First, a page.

• Profile, the cross-sectional shape (rectangular, single-bevel, etc.)

• Hardness, expressed in Shore A durometer (i.e., 75 durometer or 75A)

• Color, usually not an option, but included for accuracy of description

• Size, the overall dimensions of the cross-section (i.e., 0.375 x 2.0 in. or 9.5 x 50 mm) and the length of roll or precut piece.

 

You will note that hardness is the only true specification of a physical performance parameter. The physical performance criteria that have bearing on performance—and when comparing materials—are:

• Chemical resistance, no standardized test methodology for our industry

• Abrasion resistance, no standardized test methodology for our industry

• Hardness, the one value for which there is an applicable measurement

• Modulus, the great unknown—again, no standardized test methodology for our industry

Test procedures may prove a specific property related to some of the above, but the tests are structured for laboratory evaluation as opposed to being designed to provide usable comparative values for screen-printing production. The questions then become, how do we work around the lack of information, and what is this thing called modulus?

 

Everything in modulation

Let’s tackle the topic of modulus first. The term is short for flexible modulus, sometimes called Young’s modulus, which is an expression of the relationship between applied shear stress and resultant shear strain for a given material. Simply put, it is a means of gauging flexibility. Stiff is high modulus; a squeegee that folds over is low modulus. Again, our industry lacks a standardized test method for this.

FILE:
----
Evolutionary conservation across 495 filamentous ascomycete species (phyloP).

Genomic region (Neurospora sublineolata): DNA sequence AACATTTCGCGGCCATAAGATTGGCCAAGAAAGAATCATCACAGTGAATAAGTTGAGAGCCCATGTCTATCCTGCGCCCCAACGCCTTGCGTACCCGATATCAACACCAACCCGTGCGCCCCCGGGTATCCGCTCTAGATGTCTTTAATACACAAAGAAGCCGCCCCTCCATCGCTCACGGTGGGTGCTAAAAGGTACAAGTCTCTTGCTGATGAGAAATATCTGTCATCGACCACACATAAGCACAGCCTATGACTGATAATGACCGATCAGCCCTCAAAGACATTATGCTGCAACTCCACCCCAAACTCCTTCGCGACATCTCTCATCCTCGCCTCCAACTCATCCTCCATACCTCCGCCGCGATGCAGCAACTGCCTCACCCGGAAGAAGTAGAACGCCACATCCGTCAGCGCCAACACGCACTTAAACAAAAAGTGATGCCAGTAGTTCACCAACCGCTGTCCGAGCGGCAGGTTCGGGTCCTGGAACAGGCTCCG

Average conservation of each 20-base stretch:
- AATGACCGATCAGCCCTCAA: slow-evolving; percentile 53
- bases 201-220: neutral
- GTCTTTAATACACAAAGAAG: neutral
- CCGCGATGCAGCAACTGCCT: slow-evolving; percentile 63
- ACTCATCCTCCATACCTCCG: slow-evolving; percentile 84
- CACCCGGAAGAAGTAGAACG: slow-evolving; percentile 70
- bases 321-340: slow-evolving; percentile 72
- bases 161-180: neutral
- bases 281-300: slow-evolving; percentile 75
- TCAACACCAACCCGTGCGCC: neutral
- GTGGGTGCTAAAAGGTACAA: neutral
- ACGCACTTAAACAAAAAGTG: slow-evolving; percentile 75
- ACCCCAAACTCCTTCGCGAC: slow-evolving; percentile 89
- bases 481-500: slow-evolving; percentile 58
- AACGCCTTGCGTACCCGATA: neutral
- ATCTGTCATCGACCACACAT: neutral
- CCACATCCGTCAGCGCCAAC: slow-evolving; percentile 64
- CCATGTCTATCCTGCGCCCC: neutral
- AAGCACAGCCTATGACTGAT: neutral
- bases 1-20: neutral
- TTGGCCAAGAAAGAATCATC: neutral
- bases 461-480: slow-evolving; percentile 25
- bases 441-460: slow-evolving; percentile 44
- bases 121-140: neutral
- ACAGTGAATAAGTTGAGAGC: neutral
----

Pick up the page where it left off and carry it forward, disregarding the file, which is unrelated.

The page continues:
A materials-science lab would design fixtures and methods for different material requirements and perform the measurements using recognized industrial testing tools. The lab then plugs the values obtained into a series of formulas to arrive at a specific value fo that specific situation. If we were to add in the factor of the dynamic force applied to the material during printing—compression, squeegee movement, friction—the mathematics would become truly daunting. I can honestly say that my memory of calculus is not sufficient.

The fact that screen printers are without a set of standardized tests for modulus does not diminish its importance in our industry. For years we have specified durometer and talked about the importance of soft and hard squeegees. Instead, hardness should be considered an index of compressibility.